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Aldean goes back in time with new single

Tuesday, February 19, 2013 – Jason Aldean will release his next single, 1994, on Play MPE today.

The song embraces hip-hop elements and takes listeners on a journey through the year Aldean was a senior in high school. When Aldean first heard the demo of the song, written by Barry Dean, Luke Laird and Thomas Rhett, he wanted to record it.

"I love that this song gets such a reaction from people," said Aldean. "Country music in the mid-'90s was a big influence on my career, and I played all the songs that are referenced in '94 back in my club days. Joe Diffie was rocking a sick mullet, and he was hotter than ever...just putting out monster hit after monster hit. It totally takes me back to those days, and it makes me smile every time I hear it."

Aldean will preview the song on Today on Feb. 26 and the next night on Late Night with Jimmy Fallon. While in NYC, he'll also perform at the All for the Hall New York show at the Best Buy Theatre where he will join Vince Gill, Emmylou Harris and more in raising money for the Country Music Hall of Fame and at his first-ever show at Madison Square Garden, which sold out a few weeks ago in less than 10 minutes.

The 2013 Night Train tour kicks off this Thursday with a sold out first weekend and continues on to 24 cities through May. Jake Owen and Rhett will open for Aldean on the tour which also includes sold out stadium shows at the University of Georgia's Sanford Stadium (April 13), two shows at Boston's Fenway Park (July 12-13) and Chicago's Wrigley Field (July 20).

More news for Jason Aldean

CD reviews for Jason Aldean

Rearview Town CD review - Rearview Town
If you liked Jason Aldean's three previous number one albums, you'll like "Rearview Town." He sticks to the winning formula that has brought him past success. The 15 tracks are mainly juiced up, muscular numbers with scorching guitar. Ironically, amid the torrid tempos and high volume that dominate the collection, the ballads are the standouts, especially with the duet with the Miranda Lambert on "Drowns The Whiskey." Instead of whiskey drowning a memory, the inverse »»»
Old Boots, New Dirt CD review - Old Boots, New Dirt
Arguing whether or not Jason Aldean's kinda (country) party is, in fact, anything remotely related to true country music is pointless. Aldean is so entrenched in the mainstream country marketplace now, we just need to accept him as he is, the same way we reluctantly accept Taylor Swift as "country." It's mighty tempting to subtitle a review of Aldean's new "Old Boots, New Dirt" release as 'Pickup Trucks & Pickup Lines,' as Aldean spends a little time »»»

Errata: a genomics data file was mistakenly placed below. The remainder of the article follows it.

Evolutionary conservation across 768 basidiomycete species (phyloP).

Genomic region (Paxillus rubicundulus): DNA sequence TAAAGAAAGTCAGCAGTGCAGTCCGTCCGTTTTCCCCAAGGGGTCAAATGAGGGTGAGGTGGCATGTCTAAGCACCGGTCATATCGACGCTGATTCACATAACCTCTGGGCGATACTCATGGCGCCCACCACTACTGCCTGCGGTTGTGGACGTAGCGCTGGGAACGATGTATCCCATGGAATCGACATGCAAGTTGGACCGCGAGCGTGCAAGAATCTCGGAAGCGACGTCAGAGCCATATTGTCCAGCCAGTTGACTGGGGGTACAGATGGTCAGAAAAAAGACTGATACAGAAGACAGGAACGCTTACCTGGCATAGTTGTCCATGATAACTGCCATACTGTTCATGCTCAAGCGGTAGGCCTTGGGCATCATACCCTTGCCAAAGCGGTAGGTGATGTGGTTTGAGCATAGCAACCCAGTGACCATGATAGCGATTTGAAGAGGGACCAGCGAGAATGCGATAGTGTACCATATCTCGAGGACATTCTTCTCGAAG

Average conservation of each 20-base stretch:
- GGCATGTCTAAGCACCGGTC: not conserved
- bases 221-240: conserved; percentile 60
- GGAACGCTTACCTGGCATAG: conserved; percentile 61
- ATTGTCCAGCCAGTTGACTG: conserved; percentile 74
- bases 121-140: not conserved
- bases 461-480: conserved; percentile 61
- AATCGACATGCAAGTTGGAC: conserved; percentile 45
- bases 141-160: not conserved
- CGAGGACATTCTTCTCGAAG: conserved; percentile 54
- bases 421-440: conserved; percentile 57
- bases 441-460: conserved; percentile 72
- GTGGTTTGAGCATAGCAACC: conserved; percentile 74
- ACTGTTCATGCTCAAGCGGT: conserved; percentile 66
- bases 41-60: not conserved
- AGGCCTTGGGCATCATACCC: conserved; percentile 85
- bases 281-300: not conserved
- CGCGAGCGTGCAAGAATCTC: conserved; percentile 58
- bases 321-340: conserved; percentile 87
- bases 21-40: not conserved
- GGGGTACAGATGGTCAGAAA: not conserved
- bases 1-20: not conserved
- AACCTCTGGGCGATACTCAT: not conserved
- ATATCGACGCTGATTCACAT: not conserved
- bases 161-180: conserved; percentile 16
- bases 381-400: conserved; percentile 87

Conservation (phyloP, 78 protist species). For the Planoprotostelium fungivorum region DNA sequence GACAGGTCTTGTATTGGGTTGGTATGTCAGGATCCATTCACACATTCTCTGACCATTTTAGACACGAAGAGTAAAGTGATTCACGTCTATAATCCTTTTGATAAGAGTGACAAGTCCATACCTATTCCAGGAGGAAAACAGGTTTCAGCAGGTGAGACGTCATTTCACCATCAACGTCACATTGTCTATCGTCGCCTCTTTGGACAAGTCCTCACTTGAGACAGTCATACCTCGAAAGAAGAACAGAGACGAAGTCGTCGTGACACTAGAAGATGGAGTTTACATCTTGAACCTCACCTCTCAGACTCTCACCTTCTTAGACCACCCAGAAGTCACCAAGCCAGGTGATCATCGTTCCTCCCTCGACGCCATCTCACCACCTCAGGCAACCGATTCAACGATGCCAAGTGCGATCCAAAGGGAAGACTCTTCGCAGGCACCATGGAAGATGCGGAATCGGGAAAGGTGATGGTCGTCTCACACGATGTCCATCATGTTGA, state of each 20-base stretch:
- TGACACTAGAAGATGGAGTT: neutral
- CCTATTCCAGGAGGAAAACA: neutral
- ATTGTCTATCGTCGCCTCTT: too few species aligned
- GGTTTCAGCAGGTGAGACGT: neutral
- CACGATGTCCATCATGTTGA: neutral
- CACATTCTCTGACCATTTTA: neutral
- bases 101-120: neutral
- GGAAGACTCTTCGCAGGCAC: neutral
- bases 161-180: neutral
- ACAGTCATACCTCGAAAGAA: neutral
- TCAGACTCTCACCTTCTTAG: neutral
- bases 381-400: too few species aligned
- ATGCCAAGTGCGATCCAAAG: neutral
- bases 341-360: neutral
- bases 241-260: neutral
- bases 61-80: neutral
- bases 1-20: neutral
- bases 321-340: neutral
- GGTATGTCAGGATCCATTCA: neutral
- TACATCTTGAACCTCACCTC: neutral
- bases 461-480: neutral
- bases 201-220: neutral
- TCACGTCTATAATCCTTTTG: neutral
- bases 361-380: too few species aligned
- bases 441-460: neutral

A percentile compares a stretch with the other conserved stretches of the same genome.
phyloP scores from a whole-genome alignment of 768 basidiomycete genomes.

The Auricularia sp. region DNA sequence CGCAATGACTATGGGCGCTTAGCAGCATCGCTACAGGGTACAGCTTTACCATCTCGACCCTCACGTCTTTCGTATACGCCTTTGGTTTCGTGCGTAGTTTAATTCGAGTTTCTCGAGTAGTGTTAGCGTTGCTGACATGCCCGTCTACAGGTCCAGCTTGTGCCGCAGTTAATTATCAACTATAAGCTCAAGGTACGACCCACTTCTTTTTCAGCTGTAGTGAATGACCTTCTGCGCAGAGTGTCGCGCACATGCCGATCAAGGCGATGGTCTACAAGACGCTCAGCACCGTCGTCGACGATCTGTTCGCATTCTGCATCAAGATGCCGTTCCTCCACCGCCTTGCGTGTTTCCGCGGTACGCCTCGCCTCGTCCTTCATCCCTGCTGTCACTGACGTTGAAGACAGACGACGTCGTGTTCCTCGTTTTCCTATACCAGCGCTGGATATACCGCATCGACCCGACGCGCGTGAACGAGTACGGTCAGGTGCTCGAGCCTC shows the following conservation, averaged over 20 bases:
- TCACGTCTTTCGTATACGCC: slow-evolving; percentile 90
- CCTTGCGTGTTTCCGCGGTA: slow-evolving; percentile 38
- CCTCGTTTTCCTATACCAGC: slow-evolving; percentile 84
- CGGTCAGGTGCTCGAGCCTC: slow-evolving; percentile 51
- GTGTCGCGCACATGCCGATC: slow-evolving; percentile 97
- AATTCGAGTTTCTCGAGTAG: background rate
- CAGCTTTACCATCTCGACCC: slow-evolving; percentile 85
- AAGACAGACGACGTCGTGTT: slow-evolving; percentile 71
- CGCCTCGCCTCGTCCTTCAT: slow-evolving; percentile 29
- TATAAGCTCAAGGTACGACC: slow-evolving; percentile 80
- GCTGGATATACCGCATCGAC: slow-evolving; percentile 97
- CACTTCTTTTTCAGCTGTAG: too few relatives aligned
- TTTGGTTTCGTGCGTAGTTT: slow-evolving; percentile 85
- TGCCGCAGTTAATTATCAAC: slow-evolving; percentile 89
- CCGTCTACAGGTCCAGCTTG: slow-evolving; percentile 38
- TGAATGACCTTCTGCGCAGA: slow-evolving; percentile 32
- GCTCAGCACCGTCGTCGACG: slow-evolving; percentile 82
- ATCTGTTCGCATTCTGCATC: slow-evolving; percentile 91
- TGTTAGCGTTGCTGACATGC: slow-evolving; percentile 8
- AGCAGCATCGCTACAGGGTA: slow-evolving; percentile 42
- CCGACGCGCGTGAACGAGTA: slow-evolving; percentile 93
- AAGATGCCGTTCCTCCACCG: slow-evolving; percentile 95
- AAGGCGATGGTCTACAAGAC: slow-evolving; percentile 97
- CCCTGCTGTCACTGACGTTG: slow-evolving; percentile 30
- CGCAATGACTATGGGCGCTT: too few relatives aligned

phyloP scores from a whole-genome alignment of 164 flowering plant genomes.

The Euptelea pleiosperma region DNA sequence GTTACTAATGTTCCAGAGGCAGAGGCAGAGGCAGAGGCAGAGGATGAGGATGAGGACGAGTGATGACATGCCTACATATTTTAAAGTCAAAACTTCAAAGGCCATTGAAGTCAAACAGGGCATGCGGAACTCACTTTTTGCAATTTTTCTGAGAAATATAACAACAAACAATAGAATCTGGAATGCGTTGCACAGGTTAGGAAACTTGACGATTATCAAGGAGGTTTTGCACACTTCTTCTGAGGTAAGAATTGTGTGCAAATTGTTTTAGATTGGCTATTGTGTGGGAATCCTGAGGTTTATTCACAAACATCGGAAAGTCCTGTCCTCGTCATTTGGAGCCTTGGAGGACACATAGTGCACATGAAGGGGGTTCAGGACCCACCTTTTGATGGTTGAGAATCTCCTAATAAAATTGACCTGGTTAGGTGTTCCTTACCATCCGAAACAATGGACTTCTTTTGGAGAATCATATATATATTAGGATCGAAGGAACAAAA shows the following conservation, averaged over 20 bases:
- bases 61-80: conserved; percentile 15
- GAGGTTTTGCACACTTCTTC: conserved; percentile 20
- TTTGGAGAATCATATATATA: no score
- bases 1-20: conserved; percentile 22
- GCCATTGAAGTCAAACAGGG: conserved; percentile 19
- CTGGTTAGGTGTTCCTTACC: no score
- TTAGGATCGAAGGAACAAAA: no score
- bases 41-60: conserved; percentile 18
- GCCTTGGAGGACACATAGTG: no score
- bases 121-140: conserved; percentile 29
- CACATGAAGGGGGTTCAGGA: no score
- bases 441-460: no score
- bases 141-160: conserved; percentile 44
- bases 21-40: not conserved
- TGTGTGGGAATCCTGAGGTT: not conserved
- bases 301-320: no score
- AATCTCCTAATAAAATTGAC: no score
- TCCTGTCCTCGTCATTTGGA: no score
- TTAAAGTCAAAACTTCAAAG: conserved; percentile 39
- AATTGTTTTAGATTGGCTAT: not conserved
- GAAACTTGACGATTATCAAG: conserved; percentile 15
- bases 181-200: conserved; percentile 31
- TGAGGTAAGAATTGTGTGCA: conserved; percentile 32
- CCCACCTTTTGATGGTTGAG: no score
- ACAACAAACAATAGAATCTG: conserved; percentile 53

Night Train CD review - Night Train
Jason Aldean is getting used to the view from the top. His last album "My Kinda Party" spawned 5 Top 10 singles and has charted for almost 2 years. Driven by rocking country coupled with rap and a power ballad, that album seemed to rise to the top of the charts organically. With his fifth release, "Night Train," he seems to be taking dead aim at the summit. Aldean is at his best as a studly outlaw, but the majority of the material on "Night Train" is clichéd »»»
Editorial: Walking the talk – When names like Hank Williams, Johnny Cash, Waylon and the Hag are invoked, you're talking hard core country. These are the touchstones of country , the guys who made country music what it was and still is (or maybe can be). When these folks would sing about being down-and-out and the rough-and-tumble, they knew of what they were singing about. Fast forward a few years to the country singers of today. »»»
Concert Review: There's a lot to be said about The Felice Brothers – The Felice Brothers have soldiered on, occupying the fringes of the musical world with ups and downs. After not knowing whether the group would even continue following the departure of half of the band a few years ago, The Felice Brothers continued with a new rhythm section and a new album, "Undressed," that is heavily political.... »»»
Concert Review: Turner bring it on (to his second) home – Frank Turner opined during the first of four sold-out nights of the Lost Evenings Festival that Boston was his home away from his British home. The likable, accessible singer hit the sweet spot not only with his perspective, but his performance as well demonstrated why. Turner made a major change in this year's festival. For the first time, he... »»»
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